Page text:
Amateur and professional sports leagues around the U.S. have rushed into an embrace of wearable technology in recent years, lured by the prospect of greater understanding of athlete bodies and the potential to detect illnesses earlier.
The NBA, in fact, has touted wearable rings during its bubble restart in Orlando that the league and the manufacturer claim with minimal scientific evidence to be able to tell if a player might have health indicators associated with COVID-19. Wearable technology also can track things such as heart rate, distance traveled, calories burned and body temperature.
But there are pitfalls to wearable technology in sports still not totally understood. A USA Today report Wednesday revealing alleged abuses within the Texas Tech women’s basketball program offered a reminder of what can go wrong when devices are turned against players and privacy lines are crossed.
Red Raiders coach Marlene Stollings and two assistants allegedly used results from mandated wearable heart-rate monitors to chastise and even publicly bully those who did not achieve desired results. Two players reportedly changed their pain management routine in secret so they could keep their heart rates up to satisfy the coaching staff.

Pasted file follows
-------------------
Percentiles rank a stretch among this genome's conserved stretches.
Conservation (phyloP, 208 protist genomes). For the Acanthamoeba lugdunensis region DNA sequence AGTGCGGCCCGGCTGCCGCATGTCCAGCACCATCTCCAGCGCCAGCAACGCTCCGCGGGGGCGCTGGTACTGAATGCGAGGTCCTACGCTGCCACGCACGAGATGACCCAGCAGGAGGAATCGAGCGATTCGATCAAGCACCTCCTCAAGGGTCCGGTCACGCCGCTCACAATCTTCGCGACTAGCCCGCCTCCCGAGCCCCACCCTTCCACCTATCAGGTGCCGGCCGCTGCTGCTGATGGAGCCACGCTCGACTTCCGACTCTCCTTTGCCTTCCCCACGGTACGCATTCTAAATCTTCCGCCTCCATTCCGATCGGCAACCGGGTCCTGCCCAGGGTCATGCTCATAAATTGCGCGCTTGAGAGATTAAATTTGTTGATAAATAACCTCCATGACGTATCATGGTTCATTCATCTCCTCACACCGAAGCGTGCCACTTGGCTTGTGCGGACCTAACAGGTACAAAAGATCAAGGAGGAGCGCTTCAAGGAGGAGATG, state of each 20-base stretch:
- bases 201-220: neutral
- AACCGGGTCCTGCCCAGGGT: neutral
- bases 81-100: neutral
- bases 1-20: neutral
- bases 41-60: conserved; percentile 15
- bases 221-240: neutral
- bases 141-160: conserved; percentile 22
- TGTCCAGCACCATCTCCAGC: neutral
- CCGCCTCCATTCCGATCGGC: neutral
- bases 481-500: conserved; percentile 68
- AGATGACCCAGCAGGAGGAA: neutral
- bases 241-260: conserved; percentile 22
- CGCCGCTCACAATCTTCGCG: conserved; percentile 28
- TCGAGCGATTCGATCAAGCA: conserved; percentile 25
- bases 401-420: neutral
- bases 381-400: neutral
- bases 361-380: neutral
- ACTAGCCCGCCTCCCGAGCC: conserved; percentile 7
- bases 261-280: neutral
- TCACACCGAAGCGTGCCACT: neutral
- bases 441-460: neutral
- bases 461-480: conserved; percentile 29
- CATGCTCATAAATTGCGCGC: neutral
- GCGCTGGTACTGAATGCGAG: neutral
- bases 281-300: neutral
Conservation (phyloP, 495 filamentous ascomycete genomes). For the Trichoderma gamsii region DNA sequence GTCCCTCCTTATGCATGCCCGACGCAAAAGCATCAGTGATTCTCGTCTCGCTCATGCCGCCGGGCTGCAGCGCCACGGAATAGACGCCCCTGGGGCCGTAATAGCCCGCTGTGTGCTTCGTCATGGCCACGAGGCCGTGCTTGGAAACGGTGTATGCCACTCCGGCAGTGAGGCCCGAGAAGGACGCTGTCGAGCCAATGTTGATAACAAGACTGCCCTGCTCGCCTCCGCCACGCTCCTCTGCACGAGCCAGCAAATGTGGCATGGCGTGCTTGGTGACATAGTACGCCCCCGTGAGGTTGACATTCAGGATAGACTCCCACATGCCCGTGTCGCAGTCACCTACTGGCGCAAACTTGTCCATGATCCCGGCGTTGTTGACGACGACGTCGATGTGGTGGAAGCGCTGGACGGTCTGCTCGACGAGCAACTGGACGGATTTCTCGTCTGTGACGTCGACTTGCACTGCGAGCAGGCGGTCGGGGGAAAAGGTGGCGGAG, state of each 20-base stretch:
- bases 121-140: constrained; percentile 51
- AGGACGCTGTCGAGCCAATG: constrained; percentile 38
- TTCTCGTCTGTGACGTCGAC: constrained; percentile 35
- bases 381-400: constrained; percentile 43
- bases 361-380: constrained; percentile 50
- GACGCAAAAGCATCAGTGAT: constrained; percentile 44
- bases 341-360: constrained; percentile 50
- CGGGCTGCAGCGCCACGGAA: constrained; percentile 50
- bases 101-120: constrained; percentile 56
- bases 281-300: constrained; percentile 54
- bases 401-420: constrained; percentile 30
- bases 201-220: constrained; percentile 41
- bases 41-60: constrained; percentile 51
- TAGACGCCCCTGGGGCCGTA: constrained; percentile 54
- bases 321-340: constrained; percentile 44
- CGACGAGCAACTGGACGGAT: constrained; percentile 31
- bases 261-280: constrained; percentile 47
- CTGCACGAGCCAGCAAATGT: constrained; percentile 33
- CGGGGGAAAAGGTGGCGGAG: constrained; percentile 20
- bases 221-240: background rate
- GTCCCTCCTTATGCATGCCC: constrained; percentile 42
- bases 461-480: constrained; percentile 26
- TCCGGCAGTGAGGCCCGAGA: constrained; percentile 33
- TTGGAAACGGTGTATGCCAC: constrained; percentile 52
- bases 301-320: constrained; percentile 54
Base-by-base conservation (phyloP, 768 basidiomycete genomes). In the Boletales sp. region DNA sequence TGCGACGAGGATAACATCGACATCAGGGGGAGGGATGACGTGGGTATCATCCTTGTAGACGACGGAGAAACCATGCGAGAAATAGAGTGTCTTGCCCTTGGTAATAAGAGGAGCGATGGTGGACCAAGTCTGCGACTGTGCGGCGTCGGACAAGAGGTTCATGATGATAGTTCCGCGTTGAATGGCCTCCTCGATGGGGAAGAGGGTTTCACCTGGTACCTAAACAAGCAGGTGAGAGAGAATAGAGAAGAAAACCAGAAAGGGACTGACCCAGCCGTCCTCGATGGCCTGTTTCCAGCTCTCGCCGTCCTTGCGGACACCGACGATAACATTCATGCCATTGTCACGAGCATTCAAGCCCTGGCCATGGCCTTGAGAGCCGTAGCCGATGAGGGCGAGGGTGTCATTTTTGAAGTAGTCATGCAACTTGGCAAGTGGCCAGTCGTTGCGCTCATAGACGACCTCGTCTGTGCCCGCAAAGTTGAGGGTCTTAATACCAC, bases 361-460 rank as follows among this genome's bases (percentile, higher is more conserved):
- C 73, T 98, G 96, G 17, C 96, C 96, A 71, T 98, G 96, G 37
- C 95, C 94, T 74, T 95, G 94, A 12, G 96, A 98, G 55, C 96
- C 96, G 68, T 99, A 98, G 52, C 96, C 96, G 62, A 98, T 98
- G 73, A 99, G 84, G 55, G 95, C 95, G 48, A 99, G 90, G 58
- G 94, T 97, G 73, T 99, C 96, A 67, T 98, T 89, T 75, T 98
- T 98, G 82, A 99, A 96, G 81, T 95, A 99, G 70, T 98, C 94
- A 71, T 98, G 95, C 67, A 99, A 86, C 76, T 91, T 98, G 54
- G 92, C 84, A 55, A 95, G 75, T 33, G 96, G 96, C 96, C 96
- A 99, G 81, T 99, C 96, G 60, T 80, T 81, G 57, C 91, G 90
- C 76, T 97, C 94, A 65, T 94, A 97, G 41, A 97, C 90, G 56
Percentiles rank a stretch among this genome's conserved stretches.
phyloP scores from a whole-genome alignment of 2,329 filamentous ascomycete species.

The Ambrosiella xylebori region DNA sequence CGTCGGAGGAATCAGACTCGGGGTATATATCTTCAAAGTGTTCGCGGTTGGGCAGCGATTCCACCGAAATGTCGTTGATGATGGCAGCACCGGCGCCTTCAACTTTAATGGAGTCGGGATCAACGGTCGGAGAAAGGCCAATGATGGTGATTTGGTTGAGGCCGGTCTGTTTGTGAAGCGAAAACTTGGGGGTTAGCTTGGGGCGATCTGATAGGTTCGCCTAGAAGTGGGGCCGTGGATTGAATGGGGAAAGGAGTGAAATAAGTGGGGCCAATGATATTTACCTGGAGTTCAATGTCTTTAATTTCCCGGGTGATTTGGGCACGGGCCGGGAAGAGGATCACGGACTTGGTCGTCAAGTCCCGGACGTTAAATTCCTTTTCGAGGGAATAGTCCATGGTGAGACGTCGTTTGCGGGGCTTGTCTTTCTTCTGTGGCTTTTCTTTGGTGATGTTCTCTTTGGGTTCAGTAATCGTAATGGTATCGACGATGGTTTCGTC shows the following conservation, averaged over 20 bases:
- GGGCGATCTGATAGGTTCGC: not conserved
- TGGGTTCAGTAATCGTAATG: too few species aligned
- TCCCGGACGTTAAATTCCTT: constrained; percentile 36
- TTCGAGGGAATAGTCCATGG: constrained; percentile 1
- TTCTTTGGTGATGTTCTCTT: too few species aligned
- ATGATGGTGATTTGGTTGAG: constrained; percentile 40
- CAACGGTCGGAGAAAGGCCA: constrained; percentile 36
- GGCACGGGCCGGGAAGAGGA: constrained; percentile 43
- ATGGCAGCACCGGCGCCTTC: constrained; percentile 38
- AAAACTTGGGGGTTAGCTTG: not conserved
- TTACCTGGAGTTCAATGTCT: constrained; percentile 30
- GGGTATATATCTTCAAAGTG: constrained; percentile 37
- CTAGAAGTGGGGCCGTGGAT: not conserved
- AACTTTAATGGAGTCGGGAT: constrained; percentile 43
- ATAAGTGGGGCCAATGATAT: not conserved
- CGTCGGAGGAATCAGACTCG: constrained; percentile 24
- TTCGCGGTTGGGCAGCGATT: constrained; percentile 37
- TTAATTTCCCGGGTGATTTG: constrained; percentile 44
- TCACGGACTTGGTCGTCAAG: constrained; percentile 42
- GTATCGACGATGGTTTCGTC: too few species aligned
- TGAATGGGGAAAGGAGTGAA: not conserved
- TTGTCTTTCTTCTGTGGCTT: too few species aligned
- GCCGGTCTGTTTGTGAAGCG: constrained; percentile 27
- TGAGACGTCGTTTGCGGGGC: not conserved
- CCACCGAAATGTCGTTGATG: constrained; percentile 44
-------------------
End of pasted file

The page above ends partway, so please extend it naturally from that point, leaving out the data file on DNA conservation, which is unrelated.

“It was basically like a torture mechanism,” former Texas Tech player Erin DeGrate told USA Today. “I feel like the system wasn’t supposed to be used how she was using it.'”
At the NCAA level, universal health and safety guidelines are just now inching forward, far behind the standards of professional sports. Often, it’s up to individual schools to set protocols without sufficient oversight.
There are no player contracts in college sports, but the threat of reduced playing time or public admonishment over tracked health data could still make wearable technology a problem at that level. As devices spread further, incidents such as the alleged one at Texas Tech may become more common.
For pro leagues, teams using tracking data in contract negotiations present an additional potential abuse, though that has yet to be prevalent in the U.S.
Texas Tech’s problems went beyond wearable technology, according to USA Today, and included a toxic culture broader than an isolated misunderstanding of device boundaries, Among other things, Stollings allegedly confiscated a player’s dog because she said it was a distraction.
“Our administration and my staff believe in the way we are building and turning this program around here. Our student athletes are developing a disciplined approach both on and off the court,” Stollings said in a statement to USA Today.
Still, the wearable technology aspect of the report is an addition to the abusive leadership playbook, and one people should be cognizant of as sports continue to welcome smart devices into locker rooms.
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